"Mitt Romney, meet Willie Horton!" enthused Chris Matthews on Hardball, about the commotion created by the news that Romney, when governor, appointed a judge who let a murderer out of jail without supervision, a murderer who went on to kill, in this case two people, again. And there is the end of a great urban legend, still cherished by those on the left. Willie Horton, you will recall, was the convicted murderer let out of jail in Massachusetts on an unsupervised furlough, on which he raped and assaulted some people in Maryland, on a program defended by Michael Dukakis, who was running for president back in 1988. Picked up as an issue by George Bush 41 as a way to define Dukakis as soft on crime, on criminals, and on predators of all sorts domestic and foreign, the attack was both extremely effective and denounced by the left as a nefarious tactic. No one cared, the left said, that Horton had stabbed a nineteen-year-old boy to death with multiple knife wounds, no one cared that he raped a young woman and stabbed her fiance; no one cared that Dukakis had been indifferent to the complaints of the victims and their survivors, and remarkably solicitous to the feelings of killers; all they cared was that the killer was ... black. Race was the only reason voters had to object to Dukakis. Why else would they mind having a governor who put the convenience of murderers ahead of the safety of citizens, a governor who refused to meet crime victims (or their survivors) while commiserating with the families of prisoners; why else would they mind having sociopaths moving freely among them? No one would object to being stabbed, raped, or having his relatives killed by someone of his own ethic background or melanin quotient. The answer would have to be race. Then, along comes Daniel Tavares Jr., a convicted killer released by a judge in, again, Massachusetts, and the public erupts in a Horton-esque furor, blaming the public officials responsible, not knowing it isn't supposed to be bothered, as the killer is - hold your hats, people - white. Imagine that. A 'person of pallor,' as James Taranto would put it, and people still think this was wrong. So, it was the crime after all that made people turn on Dukakis; the crime, not the looks of the criminal, not 'white' fears of 'black' crime, but fears of crime, period; not fear of what some people look like, but fear of what some people do. Apologies to Bush 41 doubtless will be coming in shortly. It's the crime, stupid. It was the crime all along.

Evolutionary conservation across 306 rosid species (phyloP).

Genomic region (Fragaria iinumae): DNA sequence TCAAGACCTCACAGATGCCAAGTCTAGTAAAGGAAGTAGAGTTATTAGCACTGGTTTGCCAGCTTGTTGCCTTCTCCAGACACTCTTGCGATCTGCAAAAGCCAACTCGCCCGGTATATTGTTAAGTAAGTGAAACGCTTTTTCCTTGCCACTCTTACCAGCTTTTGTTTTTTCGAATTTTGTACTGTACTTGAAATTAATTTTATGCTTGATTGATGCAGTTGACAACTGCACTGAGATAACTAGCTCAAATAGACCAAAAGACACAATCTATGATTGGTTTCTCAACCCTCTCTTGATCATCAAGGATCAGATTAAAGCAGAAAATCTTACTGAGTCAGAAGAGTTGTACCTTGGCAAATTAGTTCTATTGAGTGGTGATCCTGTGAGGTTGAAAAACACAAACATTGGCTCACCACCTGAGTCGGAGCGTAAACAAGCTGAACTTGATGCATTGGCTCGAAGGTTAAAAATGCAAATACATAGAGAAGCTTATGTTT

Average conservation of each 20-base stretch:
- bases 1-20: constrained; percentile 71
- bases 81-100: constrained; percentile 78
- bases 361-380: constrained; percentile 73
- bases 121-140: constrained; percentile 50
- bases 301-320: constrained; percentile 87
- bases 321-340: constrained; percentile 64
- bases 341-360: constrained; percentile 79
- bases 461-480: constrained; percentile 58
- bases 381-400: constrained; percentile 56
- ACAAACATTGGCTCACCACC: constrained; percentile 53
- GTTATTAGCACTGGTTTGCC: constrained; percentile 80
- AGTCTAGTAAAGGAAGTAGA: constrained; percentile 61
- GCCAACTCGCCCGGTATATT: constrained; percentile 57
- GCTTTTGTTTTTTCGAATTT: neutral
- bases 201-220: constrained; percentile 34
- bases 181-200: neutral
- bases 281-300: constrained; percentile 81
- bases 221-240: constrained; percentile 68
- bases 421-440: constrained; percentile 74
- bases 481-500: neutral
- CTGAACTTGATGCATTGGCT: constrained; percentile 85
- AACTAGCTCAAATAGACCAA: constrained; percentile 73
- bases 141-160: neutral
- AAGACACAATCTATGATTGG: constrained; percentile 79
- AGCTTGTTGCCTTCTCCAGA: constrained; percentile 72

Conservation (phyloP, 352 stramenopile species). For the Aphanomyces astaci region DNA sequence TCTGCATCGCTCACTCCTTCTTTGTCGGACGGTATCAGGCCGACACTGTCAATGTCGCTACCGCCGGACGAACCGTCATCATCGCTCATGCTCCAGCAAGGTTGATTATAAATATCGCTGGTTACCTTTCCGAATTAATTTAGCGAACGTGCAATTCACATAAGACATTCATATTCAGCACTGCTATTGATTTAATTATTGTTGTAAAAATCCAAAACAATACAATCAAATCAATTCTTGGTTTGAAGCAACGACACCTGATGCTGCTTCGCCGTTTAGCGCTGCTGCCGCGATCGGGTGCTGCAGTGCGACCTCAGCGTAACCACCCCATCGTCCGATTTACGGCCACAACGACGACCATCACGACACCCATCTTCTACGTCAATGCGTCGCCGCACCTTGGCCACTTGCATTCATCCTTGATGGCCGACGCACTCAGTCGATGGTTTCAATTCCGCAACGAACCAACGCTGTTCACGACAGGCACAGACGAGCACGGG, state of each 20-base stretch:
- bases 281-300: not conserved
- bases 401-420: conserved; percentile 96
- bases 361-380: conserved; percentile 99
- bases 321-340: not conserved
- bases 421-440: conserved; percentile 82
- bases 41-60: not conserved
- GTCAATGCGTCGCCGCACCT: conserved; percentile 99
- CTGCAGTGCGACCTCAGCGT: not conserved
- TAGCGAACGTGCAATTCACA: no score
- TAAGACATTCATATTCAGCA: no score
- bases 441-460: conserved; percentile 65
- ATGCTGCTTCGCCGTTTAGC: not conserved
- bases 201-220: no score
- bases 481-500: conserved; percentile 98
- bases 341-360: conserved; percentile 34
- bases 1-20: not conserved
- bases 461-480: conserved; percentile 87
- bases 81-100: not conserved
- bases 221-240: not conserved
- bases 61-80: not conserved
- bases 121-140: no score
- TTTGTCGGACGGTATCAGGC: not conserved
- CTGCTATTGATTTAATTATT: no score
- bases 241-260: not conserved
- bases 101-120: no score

Next Page